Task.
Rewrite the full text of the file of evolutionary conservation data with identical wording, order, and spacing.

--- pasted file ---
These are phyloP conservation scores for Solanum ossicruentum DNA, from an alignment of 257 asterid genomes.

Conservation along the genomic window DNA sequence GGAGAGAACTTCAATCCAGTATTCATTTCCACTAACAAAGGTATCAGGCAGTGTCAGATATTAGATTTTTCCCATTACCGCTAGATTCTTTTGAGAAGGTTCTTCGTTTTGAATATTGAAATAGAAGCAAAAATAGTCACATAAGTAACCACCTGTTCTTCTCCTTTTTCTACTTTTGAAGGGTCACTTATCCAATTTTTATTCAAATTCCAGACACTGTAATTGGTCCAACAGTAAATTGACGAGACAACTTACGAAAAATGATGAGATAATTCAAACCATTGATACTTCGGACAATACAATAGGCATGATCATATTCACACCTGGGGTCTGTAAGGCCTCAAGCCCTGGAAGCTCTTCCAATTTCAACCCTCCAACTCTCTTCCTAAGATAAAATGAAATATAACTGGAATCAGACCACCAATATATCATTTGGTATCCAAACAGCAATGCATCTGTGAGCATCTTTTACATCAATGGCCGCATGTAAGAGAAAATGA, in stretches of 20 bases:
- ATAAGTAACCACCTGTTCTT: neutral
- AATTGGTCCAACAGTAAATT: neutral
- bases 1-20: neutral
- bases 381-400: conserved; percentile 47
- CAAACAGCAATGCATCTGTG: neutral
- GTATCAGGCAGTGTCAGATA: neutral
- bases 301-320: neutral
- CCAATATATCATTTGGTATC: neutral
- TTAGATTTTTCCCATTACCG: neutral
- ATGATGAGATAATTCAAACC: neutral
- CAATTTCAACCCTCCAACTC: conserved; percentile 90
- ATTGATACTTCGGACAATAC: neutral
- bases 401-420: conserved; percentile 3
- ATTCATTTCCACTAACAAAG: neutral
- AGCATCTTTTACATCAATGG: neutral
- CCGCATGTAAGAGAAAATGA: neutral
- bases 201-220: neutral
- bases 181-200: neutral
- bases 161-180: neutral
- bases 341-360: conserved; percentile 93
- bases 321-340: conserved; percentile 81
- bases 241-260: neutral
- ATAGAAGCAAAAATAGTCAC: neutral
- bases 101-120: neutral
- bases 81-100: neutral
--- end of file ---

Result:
These are phyloP conservation scores for Solanum ossicruentum DNA, from an alignment of 257 asterid genomes.

Conservation along the genomic window DNA sequence GGAGAGAACTTCAATCCAGTATTCATTTCCACTAACAAAGGTATCAGGCAGTGTCAGATATTAGATTTTTCCCATTACCGCTAGATTCTTTTGAGAAGGTTCTTCGTTTTGAATATTGAAATAGAAGCAAAAATAGTCACATAAGTAACCACCTGTTCTTCTCCTTTTTCTACTTTTGAAGGGTCACTTATCCAATTTTTATTCAAATTCCAGACACTGTAATTGGTCCAACAGTAAATTGACGAGACAACTTACGAAAAATGATGAGATAATTCAAACCATTGATACTTCGGACAATACAATAGGCATGATCATATTCACACCTGGGGTCTGTAAGGCCTCAAGCCCTGGAAGCTCTTCCAATTTCAACCCTCCAACTCTCTTCCTAAGATAAAATGAAATATAACTGGAATCAGACCACCAATATATCATTTGGTATCCAAACAGCAATGCATCTGTGAGCATCTTTTACATCAATGGCCGCATGTAAGAGAAAATGA, in stretches of 20 bases:
- ATAAGTAACCACCTGTTCTT: neutral
- AATTGGTCCAACAGTAAATT: neutral
- bases 1-20: neutral
- bases 381-400: conserved; percentile 47
- CAAACAGCAATGCATCTGTG: neutral
- GTATCAGGCAGTGTCAGATA: neutral
- bases 301-320: neutral
- CCAATATATCATTTGGTATC: neutral
- TTAGATTTTTCCCATTACCG: neutral
- ATGATGAGATAATTCAAACC: neutral
- CAATTTCAACCCTCCAACTC: conserved; percentile 90
- ATTGATACTTCGGACAATAC: neutral
- bases 401-420: conserved; percentile 3
- ATTCATTTCCACTAACAAAG: neutral
- AGCATCTTTTACATCAATGG: neutral
- CCGCATGTAAGAGAAAATGA: neutral
- bases 201-220: neutral
- bases 181-200: neutral
- bases 161-180: neutral
- bases 341-360: conserved; percentile 93
- bases 321-340: conserved; percentile 81
- bases 241-260: neutral
- ATAGAAGCAAAAATAGTCAC: neutral
- bases 101-120: neutral
- bases 81-100: neutral